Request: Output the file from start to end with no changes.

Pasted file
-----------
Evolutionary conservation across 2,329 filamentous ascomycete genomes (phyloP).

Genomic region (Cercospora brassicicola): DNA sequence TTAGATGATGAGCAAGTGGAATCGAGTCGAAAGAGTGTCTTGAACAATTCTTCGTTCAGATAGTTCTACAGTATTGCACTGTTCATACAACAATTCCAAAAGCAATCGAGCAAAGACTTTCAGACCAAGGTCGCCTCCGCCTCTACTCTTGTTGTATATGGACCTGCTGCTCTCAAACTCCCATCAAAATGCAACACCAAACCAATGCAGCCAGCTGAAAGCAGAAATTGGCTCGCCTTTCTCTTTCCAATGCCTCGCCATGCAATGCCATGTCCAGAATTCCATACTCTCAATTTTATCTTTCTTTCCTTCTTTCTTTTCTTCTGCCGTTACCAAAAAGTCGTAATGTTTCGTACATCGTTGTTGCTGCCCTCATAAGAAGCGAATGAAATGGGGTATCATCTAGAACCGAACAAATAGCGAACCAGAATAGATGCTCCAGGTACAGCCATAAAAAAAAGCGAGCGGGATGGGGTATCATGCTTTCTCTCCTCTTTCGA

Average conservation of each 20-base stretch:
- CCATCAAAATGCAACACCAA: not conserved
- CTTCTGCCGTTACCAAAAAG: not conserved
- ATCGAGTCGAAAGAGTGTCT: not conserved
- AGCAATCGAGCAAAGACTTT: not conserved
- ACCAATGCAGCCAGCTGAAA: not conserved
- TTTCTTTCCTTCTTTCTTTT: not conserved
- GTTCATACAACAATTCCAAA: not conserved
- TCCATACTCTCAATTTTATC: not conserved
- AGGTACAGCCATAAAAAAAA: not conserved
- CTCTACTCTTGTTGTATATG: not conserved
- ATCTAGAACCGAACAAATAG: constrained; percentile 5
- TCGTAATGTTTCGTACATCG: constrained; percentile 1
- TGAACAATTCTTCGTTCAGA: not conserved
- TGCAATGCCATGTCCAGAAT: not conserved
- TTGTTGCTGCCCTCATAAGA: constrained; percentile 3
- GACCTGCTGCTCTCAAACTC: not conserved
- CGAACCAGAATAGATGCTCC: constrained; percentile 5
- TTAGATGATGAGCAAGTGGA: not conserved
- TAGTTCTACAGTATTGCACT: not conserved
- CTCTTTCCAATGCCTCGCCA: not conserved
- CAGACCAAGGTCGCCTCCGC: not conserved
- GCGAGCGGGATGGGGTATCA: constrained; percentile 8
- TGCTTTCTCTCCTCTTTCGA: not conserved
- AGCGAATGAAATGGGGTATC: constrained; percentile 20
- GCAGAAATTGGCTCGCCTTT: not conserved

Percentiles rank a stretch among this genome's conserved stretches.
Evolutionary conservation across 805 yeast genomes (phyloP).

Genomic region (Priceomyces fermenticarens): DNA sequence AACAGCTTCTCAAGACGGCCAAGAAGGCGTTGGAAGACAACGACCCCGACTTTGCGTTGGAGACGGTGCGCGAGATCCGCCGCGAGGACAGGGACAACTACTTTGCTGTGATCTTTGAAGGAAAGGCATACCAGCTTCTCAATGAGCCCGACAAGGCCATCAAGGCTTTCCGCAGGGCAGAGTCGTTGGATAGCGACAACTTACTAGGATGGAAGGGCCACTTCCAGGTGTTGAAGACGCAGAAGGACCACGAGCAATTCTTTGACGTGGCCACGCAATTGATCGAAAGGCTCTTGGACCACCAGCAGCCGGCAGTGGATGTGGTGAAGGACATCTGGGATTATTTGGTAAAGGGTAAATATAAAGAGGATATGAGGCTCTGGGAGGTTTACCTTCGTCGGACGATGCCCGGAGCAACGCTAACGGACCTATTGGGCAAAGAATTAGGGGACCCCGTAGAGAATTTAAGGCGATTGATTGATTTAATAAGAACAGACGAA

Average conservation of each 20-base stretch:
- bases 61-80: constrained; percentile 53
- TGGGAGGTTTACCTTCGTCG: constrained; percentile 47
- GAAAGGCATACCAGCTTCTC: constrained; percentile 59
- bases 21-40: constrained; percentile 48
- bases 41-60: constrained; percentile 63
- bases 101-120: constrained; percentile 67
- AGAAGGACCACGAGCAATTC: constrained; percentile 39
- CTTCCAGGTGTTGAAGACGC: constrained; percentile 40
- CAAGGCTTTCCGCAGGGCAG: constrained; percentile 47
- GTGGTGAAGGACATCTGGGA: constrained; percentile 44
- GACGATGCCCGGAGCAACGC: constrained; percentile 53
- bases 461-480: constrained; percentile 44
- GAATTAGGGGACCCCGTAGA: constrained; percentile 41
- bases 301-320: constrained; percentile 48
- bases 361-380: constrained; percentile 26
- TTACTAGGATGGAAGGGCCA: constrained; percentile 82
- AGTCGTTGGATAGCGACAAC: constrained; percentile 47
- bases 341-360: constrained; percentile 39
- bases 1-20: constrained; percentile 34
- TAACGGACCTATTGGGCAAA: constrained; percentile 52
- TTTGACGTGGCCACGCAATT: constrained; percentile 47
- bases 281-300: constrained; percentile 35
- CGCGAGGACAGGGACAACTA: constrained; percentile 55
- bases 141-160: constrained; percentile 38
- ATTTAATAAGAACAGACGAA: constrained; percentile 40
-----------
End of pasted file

Evolutionary conservation across 2,329 filamentous ascomycete genomes (phyloP).

Genomic region (Cercospora brassicicola): DNA sequence TTAGATGATGAGCAAGTGGAATCGAGTCGAAAGAGTGTCTTGAACAATTCTTCGTTCAGATAGTTCTACAGTATTGCACTGTTCATACAACAATTCCAAAAGCAATCGAGCAAAGACTTTCAGACCAAGGTCGCCTCCGCCTCTACTCTTGTTGTATATGGACCTGCTGCTCTCAAACTCCCATCAAAATGCAACACCAAACCAATGCAGCCAGCTGAAAGCAGAAATTGGCTCGCCTTTCTCTTTCCAATGCCTCGCCATGCAATGCCATGTCCAGAATTCCATACTCTCAATTTTATCTTTCTTTCCTTCTTTCTTTTCTTCTGCCGTTACCAAAAAGTCGTAATGTTTCGTACATCGTTGTTGCTGCCCTCATAAGAAGCGAATGAAATGGGGTATCATCTAGAACCGAACAAATAGCGAACCAGAATAGATGCTCCAGGTACAGCCATAAAAAAAAGCGAGCGGGATGGGGTATCATGCTTTCTCTCCTCTTTCGA

Average conservation of each 20-base stretch:
- CCATCAAAATGCAACACCAA: not conserved
- CTTCTGCCGTTACCAAAAAG: not conserved
- ATCGAGTCGAAAGAGTGTCT: not conserved
- AGCAATCGAGCAAAGACTTT: not conserved
- ACCAATGCAGCCAGCTGAAA: not conserved
- TTTCTTTCCTTCTTTCTTTT: not conserved
- GTTCATACAACAATTCCAAA: not conserved
- TCCATACTCTCAATTTTATC: not conserved
- AGGTACAGCCATAAAAAAAA: not conserved
- CTCTACTCTTGTTGTATATG: not conserved
- ATCTAGAACCGAACAAATAG: constrained; percentile 5
- TCGTAATGTTTCGTACATCG: constrained; percentile 1
- TGAACAATTCTTCGTTCAGA: not conserved
- TGCAATGCCATGTCCAGAAT: not conserved
- TTGTTGCTGCCCTCATAAGA: constrained; percentile 3
- GACCTGCTGCTCTCAAACTC: not conserved
- CGAACCAGAATAGATGCTCC: constrained; percentile 5
- TTAGATGATGAGCAAGTGGA: not conserved
- TAGTTCTACAGTATTGCACT: not conserved
- CTCTTTCCAATGCCTCGCCA: not conserved
- CAGACCAAGGTCGCCTCCGC: not conserved
- GCGAGCGGGATGGGGTATCA: constrained; percentile 8
- TGCTTTCTCTCCTCTTTCGA: not conserved
- AGCGAATGAAATGGGGTATC: constrained; percentile 20
- GCAGAAATTGGCTCGCCTTT: not conserved

Percentiles rank a stretch among this genome's conserved stretches.
Evolutionary conservation across 805 yeast genomes (phyloP).

Genomic region (Priceomyces fermenticarens): DNA sequence AACAGCTTCTCAAGACGGCCAAGAAGGCGTTGGAAGACAACGACCCCGACTTTGCGTTGGAGACGGTGCGCGAGATCCGCCGCGAGGACAGGGACAACTACTTTGCTGTGATCTTTGAAGGAAAGGCATACCAGCTTCTCAATGAGCCCGACAAGGCCATCAAGGCTTTCCGCAGGGCAGAGTCGTTGGATAGCGACAACTTACTAGGATGGAAGGGCCACTTCCAGGTGTTGAAGACGCAGAAGGACCACGAGCAATTCTTTGACGTGGCCACGCAATTGATCGAAAGGCTCTTGGACCACCAGCAGCCGGCAGTGGATGTGGTGAAGGACATCTGGGATTATTTGGTAAAGGGTAAATATAAAGAGGATATGAGGCTCTGGGAGGTTTACCTTCGTCGGACGATGCCCGGAGCAACGCTAACGGACCTATTGGGCAAAGAATTAGGGGACCCCGTAGAGAATTTAAGGCGATTGATTGATTTAATAAGAACAGACGAA

Average conservation of each 20-base stretch:
- bases 61-80: constrained; percentile 53
- TGGGAGGTTTACCTTCGTCG: constrained; percentile 47
- GAAAGGCATACCAGCTTCTC: constrained; percentile 59
- bases 21-40: constrained; percentile 48
- bases 41-60: constrained; percentile 63
- bases 101-120: constrained; percentile 67
- AGAAGGACCACGAGCAATTC: constrained; percentile 39
- CTTCCAGGTGTTGAAGACGC: constrained; percentile 40
- CAAGGCTTTCCGCAGGGCAG: constrained; percentile 47
- GTGGTGAAGGACATCTGGGA: constrained; percentile 44
- GACGATGCCCGGAGCAACGC: constrained; percentile 53
- bases 461-480: constrained; percentile 44
- GAATTAGGGGACCCCGTAGA: constrained; percentile 41
- bases 301-320: constrained; percentile 48
- bases 361-380: constrained; percentile 26
- TTACTAGGATGGAAGGGCCA: constrained; percentile 82
- AGTCGTTGGATAGCGACAAC: constrained; percentile 47
- bases 341-360: constrained; percentile 39
- bases 1-20: constrained; percentile 34
- TAACGGACCTATTGGGCAAA: constrained; percentile 52
- TTTGACGTGGCCACGCAATT: constrained; percentile 47
- bases 281-300: constrained; percentile 35
- CGCGAGGACAGGGACAACTA: constrained; percentile 55
- bases 141-160: constrained; percentile 38
- ATTTAATAAGAACAGACGAA: constrained; percentile 40